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Fall 1999, Volume 17.1



John Grey photo of John Grey.

John Grey is an Australian born poet, playwright, and musician. His latest chapbook is
Pointing The Gun from Dark Regions Press. His work has recently appeared in The South Carolina Review, Plainsong and Borderlands.


Painting Lessons

Among the hemophiliacs,
be careful of the color blue,
they said,
be wary of Cubist's heads
and faces that might seem too real.
This is therapy, not art.

Not sure how to paint therapy,
I took them out onto the veranda,
free as possible from the
smell of linen and Lysol,
in full view of sun and meadow
and even people walking.

They watched me for an hour or two,
nervously followed my instructions,
my simple brushstrokes
calling up a flower
from my imagination,
struggling to rein in
their haughtiness
in sympathy with the awkwardness
around me.

Not that they had forgotten roses,
but they no longer associated them
with gardens and growing,
and their hands were too well trained
by nurses to do their own bidding.

They gasped at my humble effort.
I walked the gauntlet of theirs,
sad blue faces,
heads like gnarled trunks, and roses, flowers in name only,
more like redcoated doctors
nodding from fresh water
or sometimes, pale memories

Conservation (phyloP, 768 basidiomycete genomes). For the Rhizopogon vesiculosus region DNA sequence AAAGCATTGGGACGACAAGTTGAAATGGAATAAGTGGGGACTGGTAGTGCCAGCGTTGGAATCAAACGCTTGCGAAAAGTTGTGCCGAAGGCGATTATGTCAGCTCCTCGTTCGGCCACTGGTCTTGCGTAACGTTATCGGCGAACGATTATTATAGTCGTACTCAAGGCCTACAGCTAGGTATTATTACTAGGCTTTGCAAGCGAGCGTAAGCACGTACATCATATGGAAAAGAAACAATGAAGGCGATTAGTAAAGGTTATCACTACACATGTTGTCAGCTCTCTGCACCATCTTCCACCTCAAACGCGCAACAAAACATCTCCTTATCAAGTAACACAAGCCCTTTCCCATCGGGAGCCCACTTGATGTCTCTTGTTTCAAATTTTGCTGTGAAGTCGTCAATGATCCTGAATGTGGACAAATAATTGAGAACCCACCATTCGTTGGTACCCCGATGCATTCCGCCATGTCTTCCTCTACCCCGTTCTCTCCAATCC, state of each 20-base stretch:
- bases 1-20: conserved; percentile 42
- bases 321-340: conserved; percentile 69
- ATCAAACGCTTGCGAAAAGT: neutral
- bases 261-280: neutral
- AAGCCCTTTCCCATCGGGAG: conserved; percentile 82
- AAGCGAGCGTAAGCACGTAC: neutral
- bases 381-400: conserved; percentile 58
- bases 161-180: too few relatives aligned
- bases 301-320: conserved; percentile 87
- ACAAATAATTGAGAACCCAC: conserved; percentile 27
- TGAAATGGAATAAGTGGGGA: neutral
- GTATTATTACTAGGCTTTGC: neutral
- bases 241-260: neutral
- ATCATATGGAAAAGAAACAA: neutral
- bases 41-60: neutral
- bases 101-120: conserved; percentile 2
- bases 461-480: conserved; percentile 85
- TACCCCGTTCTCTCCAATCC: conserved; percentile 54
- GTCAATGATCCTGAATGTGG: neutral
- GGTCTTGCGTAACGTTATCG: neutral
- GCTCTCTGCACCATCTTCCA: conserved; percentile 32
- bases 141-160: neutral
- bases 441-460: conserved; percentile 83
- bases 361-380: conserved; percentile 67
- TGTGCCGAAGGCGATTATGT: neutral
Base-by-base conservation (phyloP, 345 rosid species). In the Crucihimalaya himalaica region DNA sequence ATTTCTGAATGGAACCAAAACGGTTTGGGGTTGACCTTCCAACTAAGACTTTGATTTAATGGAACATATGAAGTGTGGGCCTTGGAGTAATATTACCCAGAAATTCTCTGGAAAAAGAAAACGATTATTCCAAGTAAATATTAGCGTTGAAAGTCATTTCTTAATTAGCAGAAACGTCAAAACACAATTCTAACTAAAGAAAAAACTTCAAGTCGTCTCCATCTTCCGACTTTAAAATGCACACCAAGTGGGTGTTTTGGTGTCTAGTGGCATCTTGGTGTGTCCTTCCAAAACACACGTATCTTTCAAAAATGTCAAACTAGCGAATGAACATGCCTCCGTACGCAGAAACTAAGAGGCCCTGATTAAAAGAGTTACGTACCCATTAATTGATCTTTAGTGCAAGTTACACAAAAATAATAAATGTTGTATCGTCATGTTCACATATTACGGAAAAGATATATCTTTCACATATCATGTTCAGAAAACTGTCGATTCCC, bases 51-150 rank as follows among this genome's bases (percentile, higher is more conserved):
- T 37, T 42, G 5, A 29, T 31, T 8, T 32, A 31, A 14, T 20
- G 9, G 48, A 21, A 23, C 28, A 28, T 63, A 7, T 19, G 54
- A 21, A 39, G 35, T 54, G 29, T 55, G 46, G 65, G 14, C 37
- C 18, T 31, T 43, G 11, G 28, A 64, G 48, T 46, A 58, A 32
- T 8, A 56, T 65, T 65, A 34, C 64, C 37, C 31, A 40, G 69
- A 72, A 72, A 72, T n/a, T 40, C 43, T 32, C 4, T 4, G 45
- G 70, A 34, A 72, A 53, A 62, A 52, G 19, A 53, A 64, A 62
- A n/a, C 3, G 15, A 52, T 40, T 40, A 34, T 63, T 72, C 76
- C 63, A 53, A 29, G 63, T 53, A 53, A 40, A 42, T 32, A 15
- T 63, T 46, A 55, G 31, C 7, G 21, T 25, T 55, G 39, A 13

fading in thick green soup.


On Graveyard Hill, Remembering Josie

Amid the marble ruins,
I cry out like a slave
to pain, to fear.

The noise terrifies me
in the leaving
but I wish it well.

I will stay
and shout down the unfairness,
stand on my heart
if I have to
just to make me higher,
make me louder.

I will holler
until the wolves bow down,
until the wind lets go
the air's pale throat,
until the moon,
the milk of Corinth,
pours like a jug
into my gaping mouth,
until my song hovers above me
like a skylark,
too light, too hopeful
for the dead to be,
until you
or what created me
takes me back.

I will stand my ground here
and wail
until the world becomes beautiful.


The Death of Yard Work

Maples rattle brash leaves
against the black suits of the funeral.
The retriever waits out the death
of its master quietly, patiently,
like riding out a storm.

Night, as if not sure what to
leave in, takes it all out.
Nothing can be seen, nothing is familiar
until our grieving feet crunch down
on dead leaves and pine needles.
At the mouth of the garage,
the casual grace of the dog's
unwitting mourning stirs memory
but can't do a thing about the yard.

Inside is neat as the lawn is not.
The muffled chime of midnight
tips the dog off to its own loneliness.
Its ceaseless howl
becomes a running commentary on
all our unraked yards.


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